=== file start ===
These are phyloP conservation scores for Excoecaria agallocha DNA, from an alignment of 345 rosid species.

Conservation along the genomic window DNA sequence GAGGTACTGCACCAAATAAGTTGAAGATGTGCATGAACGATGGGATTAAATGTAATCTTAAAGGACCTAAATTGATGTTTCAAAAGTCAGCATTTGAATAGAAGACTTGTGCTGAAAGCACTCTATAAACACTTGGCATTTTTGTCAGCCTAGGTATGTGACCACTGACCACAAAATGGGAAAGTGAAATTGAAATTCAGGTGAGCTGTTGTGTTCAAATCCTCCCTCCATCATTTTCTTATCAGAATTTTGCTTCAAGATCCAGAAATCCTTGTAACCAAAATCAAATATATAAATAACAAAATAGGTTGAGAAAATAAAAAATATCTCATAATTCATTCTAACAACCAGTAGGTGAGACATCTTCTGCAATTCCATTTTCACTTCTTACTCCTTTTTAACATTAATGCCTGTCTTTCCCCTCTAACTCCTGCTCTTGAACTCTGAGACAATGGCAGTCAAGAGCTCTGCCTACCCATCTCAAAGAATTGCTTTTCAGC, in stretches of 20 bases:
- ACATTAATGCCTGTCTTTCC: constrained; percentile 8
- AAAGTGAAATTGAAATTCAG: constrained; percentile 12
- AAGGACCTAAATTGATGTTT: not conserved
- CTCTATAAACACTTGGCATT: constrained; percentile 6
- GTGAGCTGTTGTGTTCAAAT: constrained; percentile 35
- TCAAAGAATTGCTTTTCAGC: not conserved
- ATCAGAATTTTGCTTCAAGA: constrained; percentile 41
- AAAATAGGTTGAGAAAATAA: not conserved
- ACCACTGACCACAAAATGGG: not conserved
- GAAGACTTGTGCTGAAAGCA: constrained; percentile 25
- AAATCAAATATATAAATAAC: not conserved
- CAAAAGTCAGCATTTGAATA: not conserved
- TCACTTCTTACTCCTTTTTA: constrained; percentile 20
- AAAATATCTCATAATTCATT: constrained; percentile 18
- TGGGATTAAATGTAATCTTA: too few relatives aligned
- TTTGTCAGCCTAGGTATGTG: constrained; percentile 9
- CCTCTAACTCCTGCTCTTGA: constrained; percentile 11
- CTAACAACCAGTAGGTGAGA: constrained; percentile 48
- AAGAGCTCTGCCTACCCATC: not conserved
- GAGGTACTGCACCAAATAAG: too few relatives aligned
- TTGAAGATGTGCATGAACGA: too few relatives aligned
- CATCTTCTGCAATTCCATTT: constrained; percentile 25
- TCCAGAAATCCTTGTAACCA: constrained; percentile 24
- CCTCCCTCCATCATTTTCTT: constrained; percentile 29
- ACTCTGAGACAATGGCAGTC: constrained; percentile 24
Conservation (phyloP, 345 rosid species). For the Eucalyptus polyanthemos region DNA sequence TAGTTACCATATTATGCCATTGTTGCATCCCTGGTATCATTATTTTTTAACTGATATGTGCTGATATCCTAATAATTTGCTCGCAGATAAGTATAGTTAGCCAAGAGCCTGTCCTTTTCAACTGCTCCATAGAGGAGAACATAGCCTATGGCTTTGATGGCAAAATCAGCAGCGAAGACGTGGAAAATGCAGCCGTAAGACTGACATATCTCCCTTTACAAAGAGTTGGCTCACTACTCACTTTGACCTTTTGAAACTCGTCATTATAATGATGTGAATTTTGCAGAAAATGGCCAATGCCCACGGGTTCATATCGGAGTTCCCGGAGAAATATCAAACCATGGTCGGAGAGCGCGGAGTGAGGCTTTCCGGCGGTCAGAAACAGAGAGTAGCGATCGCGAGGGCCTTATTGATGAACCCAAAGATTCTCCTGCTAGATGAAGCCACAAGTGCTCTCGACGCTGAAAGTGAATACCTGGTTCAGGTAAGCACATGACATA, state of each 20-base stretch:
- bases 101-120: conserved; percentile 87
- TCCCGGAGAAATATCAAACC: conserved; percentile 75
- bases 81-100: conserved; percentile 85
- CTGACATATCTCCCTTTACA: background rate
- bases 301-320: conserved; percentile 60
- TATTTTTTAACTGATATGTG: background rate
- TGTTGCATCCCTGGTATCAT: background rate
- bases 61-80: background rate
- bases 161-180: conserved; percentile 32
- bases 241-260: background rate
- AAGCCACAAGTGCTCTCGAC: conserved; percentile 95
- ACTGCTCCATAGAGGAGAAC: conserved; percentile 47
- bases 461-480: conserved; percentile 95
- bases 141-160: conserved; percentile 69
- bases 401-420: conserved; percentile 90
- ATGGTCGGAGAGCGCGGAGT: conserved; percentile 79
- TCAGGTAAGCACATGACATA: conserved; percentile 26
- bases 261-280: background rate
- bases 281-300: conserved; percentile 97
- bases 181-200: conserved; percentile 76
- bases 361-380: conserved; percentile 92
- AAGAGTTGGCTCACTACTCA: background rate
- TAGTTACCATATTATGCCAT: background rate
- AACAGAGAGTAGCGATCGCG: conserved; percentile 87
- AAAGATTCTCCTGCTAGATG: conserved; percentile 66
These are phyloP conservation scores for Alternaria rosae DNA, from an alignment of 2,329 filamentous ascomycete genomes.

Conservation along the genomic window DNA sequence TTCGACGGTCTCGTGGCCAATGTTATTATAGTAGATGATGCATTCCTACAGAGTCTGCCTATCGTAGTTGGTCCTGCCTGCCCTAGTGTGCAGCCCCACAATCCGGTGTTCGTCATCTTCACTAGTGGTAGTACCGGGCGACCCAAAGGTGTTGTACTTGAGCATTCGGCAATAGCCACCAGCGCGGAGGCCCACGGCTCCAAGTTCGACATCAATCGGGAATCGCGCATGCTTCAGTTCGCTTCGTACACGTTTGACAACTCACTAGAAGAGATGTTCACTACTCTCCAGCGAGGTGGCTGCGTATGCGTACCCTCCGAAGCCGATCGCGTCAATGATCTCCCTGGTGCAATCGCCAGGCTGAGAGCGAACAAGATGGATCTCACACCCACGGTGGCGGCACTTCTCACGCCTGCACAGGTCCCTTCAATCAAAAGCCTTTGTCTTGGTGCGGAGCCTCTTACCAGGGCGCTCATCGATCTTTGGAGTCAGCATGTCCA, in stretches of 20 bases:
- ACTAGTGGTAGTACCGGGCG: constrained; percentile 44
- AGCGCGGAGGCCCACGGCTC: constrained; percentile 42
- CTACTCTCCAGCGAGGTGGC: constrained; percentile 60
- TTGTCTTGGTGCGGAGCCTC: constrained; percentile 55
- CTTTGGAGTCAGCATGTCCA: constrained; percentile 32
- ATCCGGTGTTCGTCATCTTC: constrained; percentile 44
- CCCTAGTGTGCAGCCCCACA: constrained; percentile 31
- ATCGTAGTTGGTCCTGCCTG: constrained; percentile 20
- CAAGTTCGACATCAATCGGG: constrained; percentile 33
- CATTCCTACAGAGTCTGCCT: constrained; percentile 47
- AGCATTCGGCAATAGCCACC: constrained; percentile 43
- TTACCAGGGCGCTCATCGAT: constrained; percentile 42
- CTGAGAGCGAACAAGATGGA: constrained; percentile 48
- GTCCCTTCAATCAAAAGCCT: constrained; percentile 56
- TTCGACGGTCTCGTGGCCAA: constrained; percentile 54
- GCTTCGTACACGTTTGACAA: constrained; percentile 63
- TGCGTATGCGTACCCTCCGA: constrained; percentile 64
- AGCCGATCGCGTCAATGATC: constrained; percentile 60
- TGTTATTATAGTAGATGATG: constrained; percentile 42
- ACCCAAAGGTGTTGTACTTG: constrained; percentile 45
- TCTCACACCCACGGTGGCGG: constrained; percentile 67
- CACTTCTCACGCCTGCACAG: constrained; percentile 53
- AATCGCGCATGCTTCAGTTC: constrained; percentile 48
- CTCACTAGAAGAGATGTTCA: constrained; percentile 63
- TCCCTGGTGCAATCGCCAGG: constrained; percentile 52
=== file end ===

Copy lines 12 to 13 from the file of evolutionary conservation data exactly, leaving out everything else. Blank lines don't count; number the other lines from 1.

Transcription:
- GAAGACTTGTGCTGAAAGCA: constrained; percentile 25
- AAATCAAATATATAAATAAC: not conserved